I'm very grateful to the reader yesterday who posted a rejoinder to my plea for distinguishing theatre art from theatre biz. But I gladly take up the challenge of the main argument:
Part of what makes theatre (and any commercial art form) so vital is that it has to succeed commercially as well as artistically. How far out can the playwright or director go without losing too large of a chunk of his/her audience?... The delicate balance between commerce and art, in an ideal world, should create better work.
I print this not to praise it, but hardly to bury it, either. It's a commonly held view, that the stamp of popular appeal is necessary to ratify a piece of theatre's value. But do we really hold the same view of all other artforms? Would people feel just as comfortable saying this about novel like, say, Moby Dick, which took a long time to be recognized? I'm not sure I buy how theatre must be held to a different standard, namely that of commercialism, just because it plays before paying patrons. (Publishing seems to me a more commercially driven--and profitable!--industry than even Broadway.) Yes, theatre must engage its audience, but can't we find a language for talking about this "connection" that is different than that of a marketing department?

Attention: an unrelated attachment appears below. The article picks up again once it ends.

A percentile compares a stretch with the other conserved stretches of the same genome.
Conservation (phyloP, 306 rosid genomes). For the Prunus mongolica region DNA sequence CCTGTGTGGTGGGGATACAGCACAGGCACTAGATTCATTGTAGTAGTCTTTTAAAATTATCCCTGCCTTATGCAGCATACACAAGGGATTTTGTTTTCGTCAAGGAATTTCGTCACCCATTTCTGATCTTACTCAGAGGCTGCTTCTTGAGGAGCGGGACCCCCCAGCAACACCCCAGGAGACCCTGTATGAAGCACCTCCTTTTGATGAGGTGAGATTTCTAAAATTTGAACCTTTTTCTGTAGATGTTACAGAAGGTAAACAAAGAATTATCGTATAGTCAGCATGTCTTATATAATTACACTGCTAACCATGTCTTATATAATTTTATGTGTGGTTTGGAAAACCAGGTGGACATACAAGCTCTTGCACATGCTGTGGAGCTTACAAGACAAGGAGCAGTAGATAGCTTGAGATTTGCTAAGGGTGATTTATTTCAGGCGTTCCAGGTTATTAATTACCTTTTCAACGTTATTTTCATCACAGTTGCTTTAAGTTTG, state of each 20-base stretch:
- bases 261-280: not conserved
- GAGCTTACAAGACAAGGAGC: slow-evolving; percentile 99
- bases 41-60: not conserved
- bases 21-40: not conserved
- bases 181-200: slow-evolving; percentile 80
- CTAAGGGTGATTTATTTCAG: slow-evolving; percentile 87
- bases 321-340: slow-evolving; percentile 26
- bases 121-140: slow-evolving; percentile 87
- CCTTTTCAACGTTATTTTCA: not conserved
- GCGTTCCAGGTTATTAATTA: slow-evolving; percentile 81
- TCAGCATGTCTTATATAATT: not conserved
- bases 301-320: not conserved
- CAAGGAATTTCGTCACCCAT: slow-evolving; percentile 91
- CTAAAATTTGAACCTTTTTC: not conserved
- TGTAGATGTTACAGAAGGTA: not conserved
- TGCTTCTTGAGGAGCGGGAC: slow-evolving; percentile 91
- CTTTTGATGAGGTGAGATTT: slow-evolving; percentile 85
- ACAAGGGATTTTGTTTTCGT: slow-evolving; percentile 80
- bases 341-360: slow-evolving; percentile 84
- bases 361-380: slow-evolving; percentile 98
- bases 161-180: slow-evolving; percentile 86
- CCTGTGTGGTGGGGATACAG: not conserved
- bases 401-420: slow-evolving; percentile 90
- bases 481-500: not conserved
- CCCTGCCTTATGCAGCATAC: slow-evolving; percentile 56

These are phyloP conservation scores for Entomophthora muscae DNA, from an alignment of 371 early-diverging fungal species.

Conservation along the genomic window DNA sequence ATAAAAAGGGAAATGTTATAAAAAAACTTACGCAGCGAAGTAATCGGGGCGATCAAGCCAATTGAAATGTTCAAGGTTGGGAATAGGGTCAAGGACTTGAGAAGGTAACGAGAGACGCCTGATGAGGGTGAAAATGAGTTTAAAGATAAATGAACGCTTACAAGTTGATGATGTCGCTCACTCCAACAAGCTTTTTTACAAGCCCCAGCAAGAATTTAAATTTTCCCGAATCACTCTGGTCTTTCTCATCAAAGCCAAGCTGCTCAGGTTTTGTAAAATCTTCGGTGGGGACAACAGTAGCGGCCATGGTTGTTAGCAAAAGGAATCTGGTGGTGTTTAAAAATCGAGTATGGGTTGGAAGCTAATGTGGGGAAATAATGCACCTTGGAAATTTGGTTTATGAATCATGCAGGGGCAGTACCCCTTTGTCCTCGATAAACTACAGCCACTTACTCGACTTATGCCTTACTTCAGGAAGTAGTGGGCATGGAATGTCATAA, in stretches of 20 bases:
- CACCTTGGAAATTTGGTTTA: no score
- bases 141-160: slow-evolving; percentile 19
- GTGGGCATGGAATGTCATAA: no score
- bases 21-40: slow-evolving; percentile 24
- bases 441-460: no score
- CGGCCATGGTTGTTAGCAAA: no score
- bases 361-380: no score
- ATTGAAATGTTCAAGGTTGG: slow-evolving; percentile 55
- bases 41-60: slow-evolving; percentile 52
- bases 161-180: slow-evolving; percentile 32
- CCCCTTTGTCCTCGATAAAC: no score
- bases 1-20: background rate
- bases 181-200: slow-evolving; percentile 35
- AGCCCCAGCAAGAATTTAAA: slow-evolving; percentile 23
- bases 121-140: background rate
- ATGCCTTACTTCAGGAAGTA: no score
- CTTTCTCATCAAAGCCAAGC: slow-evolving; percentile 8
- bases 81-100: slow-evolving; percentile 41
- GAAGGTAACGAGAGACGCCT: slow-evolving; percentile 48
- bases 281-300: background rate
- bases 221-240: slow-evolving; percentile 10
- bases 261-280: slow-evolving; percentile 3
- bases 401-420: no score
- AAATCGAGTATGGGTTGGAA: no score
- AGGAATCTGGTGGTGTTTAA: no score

The audience is always a necessary participant. But let's ask ourselves what may sometimes "lose" an audience--dirty words, naked people, other offenses to contemporary morals and manners. Is the audience always "right" in these cases?
Also, before you "lose" an audience you gotta find one! The factors that go into who buys tickets to what and when go way beyond aesthetics alone. What plays people go to has a lot more to do with judgements they're making before not after seeing it.
Anyway, thanks for the provocation, mystery reader and I hope you'll come back for more. Others, feel free to join the fray on either side.